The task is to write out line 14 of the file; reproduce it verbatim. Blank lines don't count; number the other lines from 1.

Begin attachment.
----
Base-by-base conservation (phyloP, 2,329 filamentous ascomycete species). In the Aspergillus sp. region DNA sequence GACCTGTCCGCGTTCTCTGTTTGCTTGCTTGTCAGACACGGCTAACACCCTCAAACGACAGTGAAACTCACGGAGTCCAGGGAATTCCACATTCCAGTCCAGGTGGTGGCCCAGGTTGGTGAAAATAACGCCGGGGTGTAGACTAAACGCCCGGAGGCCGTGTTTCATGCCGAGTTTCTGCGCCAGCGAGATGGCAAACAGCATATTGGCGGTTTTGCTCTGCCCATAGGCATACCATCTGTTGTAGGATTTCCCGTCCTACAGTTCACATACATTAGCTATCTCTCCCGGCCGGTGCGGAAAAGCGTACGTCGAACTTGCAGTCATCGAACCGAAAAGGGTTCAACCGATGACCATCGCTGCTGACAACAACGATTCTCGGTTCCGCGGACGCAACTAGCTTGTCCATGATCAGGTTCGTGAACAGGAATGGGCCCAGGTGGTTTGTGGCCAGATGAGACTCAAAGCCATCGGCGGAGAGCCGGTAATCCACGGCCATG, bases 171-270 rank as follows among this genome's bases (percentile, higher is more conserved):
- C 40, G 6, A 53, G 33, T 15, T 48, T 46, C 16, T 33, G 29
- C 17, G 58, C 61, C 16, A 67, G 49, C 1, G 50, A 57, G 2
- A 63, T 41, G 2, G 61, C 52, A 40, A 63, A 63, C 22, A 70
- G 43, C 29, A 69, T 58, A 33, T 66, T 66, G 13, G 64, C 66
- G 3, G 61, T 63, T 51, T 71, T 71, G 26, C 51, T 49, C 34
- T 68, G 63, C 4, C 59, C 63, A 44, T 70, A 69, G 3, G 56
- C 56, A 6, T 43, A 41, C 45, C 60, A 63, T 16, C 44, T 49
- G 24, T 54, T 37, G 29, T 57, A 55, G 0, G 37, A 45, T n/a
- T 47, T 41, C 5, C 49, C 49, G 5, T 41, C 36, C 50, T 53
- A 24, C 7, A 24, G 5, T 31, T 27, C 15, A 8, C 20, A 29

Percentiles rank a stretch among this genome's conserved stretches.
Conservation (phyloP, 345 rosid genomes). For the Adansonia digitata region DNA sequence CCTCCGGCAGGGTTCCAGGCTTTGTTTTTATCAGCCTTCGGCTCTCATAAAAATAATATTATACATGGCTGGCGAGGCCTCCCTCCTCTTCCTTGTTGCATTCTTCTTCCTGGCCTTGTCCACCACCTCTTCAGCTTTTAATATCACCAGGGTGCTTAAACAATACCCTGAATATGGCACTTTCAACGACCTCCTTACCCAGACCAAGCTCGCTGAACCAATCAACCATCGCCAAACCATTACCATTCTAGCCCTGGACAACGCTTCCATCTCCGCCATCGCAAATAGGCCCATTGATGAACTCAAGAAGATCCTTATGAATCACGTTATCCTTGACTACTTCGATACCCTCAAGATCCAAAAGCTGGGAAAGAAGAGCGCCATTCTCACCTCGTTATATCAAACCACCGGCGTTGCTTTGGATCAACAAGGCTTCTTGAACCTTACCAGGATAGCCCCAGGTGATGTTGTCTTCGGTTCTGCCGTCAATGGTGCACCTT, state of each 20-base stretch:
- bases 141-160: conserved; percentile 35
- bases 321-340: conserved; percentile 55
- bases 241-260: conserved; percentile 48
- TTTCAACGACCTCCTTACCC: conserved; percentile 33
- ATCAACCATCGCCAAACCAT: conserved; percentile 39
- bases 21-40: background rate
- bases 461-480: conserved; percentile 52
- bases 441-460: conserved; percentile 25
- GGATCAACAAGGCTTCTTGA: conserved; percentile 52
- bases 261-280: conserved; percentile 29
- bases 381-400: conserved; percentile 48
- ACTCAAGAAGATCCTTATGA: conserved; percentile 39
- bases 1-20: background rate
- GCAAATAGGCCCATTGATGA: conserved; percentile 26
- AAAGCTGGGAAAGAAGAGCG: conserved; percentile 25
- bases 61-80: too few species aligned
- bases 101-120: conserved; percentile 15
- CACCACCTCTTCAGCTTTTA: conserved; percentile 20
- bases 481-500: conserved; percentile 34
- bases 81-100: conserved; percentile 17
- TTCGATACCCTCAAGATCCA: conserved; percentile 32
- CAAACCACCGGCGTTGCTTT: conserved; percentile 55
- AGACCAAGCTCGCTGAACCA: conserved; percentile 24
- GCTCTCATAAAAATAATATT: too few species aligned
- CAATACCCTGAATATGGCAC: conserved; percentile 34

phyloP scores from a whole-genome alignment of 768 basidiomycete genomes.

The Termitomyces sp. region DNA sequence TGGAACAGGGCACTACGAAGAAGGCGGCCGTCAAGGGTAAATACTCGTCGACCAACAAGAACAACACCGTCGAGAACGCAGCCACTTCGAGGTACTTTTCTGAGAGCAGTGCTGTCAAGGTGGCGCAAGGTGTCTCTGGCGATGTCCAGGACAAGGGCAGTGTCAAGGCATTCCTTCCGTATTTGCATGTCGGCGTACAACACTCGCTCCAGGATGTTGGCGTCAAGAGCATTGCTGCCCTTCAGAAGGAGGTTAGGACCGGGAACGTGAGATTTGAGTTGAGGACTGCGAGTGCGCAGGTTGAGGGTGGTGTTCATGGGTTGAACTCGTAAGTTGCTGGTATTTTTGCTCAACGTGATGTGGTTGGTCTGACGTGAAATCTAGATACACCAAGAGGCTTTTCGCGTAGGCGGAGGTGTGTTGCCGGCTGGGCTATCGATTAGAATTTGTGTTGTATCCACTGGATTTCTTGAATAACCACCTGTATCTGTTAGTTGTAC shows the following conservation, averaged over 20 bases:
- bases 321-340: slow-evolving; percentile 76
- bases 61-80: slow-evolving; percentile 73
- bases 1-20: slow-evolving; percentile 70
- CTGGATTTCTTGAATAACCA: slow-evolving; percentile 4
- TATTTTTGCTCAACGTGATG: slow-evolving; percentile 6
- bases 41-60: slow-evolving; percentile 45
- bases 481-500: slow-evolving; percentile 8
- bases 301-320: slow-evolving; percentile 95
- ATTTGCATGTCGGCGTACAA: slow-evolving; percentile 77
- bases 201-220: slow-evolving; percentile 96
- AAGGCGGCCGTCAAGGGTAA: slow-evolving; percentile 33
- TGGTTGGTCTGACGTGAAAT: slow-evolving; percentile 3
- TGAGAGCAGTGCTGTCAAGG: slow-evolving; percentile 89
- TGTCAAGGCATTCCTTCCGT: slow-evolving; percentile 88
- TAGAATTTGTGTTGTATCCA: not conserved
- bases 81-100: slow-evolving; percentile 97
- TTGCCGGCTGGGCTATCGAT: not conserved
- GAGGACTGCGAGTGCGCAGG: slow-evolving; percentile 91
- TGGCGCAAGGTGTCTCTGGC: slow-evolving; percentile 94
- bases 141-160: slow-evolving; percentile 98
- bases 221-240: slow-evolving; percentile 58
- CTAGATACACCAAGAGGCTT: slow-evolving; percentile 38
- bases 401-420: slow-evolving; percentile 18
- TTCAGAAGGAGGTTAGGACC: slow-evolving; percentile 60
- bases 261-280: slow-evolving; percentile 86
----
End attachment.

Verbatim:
- bases 141-160: conserved; percentile 35